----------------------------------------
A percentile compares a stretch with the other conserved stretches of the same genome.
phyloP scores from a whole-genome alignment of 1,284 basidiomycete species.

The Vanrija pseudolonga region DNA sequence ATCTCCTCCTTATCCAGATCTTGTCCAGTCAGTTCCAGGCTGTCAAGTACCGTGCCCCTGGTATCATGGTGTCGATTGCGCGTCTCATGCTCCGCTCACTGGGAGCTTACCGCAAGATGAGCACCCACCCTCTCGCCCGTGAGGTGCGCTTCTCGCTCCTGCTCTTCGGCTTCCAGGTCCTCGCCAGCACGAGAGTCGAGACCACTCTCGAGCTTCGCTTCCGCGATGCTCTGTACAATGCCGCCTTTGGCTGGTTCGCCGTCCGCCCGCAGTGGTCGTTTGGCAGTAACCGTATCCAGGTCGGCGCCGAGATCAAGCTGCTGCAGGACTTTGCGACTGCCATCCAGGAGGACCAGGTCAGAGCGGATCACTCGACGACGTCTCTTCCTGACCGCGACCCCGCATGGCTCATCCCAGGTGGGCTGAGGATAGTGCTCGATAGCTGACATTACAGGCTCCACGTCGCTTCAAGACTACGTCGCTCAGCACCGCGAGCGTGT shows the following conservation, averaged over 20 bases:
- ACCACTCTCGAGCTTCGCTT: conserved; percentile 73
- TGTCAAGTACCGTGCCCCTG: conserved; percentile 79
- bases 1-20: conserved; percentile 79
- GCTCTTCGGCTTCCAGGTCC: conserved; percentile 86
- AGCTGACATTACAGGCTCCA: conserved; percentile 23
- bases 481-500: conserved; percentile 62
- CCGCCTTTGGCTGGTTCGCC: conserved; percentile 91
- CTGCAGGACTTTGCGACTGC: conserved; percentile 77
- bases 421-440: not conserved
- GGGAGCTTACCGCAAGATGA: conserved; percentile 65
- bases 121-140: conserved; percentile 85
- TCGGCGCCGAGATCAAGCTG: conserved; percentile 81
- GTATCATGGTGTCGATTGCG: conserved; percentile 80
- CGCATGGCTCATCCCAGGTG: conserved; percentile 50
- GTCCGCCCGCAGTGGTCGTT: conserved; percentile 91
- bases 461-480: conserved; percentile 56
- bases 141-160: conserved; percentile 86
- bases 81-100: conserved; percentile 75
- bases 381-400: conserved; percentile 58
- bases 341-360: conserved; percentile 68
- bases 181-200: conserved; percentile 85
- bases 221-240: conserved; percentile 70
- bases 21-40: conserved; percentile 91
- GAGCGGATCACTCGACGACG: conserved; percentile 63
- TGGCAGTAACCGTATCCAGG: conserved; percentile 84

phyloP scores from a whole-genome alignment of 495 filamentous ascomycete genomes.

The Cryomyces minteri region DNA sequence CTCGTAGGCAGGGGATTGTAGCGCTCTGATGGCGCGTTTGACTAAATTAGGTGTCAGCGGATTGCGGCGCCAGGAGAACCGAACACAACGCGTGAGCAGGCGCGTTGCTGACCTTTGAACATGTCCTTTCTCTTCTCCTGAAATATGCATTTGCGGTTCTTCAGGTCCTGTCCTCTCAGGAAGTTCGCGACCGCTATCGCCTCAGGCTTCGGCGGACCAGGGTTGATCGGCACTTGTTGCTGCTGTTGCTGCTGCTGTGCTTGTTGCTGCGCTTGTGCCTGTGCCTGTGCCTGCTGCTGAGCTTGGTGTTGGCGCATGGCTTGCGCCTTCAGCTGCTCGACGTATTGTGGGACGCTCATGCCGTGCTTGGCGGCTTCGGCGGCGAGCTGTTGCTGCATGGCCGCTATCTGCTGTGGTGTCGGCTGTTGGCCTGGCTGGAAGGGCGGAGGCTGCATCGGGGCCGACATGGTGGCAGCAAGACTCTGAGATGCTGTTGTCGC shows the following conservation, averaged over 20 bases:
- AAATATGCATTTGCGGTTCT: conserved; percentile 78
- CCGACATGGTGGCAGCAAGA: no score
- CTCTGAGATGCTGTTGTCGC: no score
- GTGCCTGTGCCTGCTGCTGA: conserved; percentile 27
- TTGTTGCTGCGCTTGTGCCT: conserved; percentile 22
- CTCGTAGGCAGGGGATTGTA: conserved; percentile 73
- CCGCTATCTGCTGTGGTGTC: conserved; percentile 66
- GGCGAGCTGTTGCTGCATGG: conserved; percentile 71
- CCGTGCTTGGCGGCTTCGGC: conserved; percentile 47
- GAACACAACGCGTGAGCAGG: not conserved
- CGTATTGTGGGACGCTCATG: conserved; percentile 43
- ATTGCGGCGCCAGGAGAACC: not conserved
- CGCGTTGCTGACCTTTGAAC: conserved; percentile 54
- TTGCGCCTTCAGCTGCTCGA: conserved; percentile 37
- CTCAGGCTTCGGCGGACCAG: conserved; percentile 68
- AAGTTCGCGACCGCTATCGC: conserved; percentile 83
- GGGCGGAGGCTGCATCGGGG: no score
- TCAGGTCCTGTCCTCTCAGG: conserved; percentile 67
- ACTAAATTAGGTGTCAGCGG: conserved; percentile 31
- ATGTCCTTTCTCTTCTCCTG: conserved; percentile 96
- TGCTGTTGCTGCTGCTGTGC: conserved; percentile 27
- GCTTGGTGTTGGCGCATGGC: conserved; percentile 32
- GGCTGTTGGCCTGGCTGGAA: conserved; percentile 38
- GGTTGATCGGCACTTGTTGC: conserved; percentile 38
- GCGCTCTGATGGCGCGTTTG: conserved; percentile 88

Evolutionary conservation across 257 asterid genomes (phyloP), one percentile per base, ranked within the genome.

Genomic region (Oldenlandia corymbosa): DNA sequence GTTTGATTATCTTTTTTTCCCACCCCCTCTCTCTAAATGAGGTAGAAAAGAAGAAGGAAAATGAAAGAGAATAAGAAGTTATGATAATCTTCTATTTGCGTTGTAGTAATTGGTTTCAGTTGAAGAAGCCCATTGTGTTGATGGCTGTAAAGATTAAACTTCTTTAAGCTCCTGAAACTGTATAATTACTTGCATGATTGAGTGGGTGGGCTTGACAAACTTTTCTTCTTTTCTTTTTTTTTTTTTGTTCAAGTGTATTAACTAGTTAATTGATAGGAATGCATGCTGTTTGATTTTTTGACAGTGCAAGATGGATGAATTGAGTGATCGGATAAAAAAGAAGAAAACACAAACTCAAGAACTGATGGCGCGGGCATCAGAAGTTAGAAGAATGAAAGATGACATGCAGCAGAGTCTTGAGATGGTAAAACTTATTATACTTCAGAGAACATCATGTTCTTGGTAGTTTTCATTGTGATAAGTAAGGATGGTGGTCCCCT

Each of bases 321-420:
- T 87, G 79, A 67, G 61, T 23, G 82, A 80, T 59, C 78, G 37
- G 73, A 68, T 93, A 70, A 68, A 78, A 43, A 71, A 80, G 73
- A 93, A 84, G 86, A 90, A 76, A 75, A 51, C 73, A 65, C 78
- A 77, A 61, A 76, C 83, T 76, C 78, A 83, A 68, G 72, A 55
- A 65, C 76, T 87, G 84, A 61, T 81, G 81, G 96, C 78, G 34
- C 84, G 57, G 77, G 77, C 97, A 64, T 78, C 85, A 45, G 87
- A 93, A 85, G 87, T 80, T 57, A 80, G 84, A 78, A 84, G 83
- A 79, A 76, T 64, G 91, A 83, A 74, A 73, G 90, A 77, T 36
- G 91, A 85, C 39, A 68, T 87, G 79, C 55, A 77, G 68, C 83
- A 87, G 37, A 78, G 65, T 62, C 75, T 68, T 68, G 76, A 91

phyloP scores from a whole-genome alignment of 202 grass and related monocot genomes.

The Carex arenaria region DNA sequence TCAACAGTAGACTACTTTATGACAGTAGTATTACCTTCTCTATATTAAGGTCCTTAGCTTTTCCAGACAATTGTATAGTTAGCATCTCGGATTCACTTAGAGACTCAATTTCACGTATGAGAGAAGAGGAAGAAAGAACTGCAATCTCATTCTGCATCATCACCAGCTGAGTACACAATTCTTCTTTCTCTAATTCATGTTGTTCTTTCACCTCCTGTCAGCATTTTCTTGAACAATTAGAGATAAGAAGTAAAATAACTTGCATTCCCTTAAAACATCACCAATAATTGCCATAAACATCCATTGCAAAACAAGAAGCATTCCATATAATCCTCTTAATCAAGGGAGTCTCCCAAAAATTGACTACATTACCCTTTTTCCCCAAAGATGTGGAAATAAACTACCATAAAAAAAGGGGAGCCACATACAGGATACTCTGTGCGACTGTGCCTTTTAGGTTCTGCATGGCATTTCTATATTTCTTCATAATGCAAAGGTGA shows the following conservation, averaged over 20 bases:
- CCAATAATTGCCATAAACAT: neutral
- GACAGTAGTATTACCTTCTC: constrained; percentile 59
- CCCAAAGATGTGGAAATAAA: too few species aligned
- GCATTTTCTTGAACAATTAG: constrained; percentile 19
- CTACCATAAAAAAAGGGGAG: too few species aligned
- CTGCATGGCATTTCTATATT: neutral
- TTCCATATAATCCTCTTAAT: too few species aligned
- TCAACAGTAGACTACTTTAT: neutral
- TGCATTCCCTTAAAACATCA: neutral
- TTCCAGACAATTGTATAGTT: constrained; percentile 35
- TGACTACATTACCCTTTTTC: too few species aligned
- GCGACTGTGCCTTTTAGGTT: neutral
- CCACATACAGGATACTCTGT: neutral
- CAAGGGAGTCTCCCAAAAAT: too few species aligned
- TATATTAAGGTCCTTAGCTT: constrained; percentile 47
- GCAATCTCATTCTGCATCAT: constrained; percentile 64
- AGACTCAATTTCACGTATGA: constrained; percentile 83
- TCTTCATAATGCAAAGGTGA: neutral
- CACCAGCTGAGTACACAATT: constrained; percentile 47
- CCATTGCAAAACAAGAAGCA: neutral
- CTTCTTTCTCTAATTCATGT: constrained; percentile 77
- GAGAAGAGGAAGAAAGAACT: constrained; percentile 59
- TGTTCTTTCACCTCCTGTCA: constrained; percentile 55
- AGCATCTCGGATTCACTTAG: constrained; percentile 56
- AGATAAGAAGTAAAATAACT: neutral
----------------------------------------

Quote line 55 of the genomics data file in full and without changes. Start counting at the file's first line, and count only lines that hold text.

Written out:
- GCGCTCTGATGGCGCGTTTG: conserved; percentile 88